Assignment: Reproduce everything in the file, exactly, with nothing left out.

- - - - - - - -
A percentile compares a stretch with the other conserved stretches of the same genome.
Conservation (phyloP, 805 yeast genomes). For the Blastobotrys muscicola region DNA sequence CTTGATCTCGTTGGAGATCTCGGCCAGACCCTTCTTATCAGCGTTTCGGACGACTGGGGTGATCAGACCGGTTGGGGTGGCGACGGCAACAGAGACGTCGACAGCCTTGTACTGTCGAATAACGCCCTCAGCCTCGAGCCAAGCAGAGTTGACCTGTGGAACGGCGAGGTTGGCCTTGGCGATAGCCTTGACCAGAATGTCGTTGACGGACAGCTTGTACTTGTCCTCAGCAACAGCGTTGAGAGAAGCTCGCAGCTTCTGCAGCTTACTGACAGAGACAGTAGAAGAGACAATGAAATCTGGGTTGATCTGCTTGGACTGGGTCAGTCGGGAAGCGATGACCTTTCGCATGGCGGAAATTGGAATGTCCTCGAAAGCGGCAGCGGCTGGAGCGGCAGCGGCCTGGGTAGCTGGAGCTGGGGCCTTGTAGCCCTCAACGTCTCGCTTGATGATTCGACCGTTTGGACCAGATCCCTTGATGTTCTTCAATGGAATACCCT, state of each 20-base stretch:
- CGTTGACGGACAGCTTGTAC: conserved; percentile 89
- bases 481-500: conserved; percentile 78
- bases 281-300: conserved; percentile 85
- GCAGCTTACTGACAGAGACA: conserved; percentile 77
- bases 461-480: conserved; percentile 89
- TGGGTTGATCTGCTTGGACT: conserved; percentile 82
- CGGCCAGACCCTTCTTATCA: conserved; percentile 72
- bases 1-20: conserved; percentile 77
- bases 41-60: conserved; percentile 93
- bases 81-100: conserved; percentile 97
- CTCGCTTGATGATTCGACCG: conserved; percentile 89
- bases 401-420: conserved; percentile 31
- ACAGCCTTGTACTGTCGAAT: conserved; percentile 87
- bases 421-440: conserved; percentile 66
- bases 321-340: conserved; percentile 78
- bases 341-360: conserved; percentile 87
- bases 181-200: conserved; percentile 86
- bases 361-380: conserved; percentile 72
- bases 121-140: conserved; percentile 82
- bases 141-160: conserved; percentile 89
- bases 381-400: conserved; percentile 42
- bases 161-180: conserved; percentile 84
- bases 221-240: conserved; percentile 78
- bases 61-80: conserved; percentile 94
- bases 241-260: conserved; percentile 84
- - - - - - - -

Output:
A percentile compares a stretch with the other conserved stretches of the same genome.
Conservation (phyloP, 805 yeast genomes). For the Blastobotrys muscicola region DNA sequence CTTGATCTCGTTGGAGATCTCGGCCAGACCCTTCTTATCAGCGTTTCGGACGACTGGGGTGATCAGACCGGTTGGGGTGGCGACGGCAACAGAGACGTCGACAGCCTTGTACTGTCGAATAACGCCCTCAGCCTCGAGCCAAGCAGAGTTGACCTGTGGAACGGCGAGGTTGGCCTTGGCGATAGCCTTGACCAGAATGTCGTTGACGGACAGCTTGTACTTGTCCTCAGCAACAGCGTTGAGAGAAGCTCGCAGCTTCTGCAGCTTACTGACAGAGACAGTAGAAGAGACAATGAAATCTGGGTTGATCTGCTTGGACTGGGTCAGTCGGGAAGCGATGACCTTTCGCATGGCGGAAATTGGAATGTCCTCGAAAGCGGCAGCGGCTGGAGCGGCAGCGGCCTGGGTAGCTGGAGCTGGGGCCTTGTAGCCCTCAACGTCTCGCTTGATGATTCGACCGTTTGGACCAGATCCCTTGATGTTCTTCAATGGAATACCCT, state of each 20-base stretch:
- CGTTGACGGACAGCTTGTAC: conserved; percentile 89
- bases 481-500: conserved; percentile 78
- bases 281-300: conserved; percentile 85
- GCAGCTTACTGACAGAGACA: conserved; percentile 77
- bases 461-480: conserved; percentile 89
- TGGGTTGATCTGCTTGGACT: conserved; percentile 82
- CGGCCAGACCCTTCTTATCA: conserved; percentile 72
- bases 1-20: conserved; percentile 77
- bases 41-60: conserved; percentile 93
- bases 81-100: conserved; percentile 97
- CTCGCTTGATGATTCGACCG: conserved; percentile 89
- bases 401-420: conserved; percentile 31
- ACAGCCTTGTACTGTCGAAT: conserved; percentile 87
- bases 421-440: conserved; percentile 66
- bases 321-340: conserved; percentile 78
- bases 341-360: conserved; percentile 87
- bases 181-200: conserved; percentile 86
- bases 361-380: conserved; percentile 72
- bases 121-140: conserved; percentile 82
- bases 141-160: conserved; percentile 89
- bases 381-400: conserved; percentile 42
- bases 161-180: conserved; percentile 84
- bases 221-240: conserved; percentile 78
- bases 61-80: conserved; percentile 94
- bases 241-260: conserved; percentile 84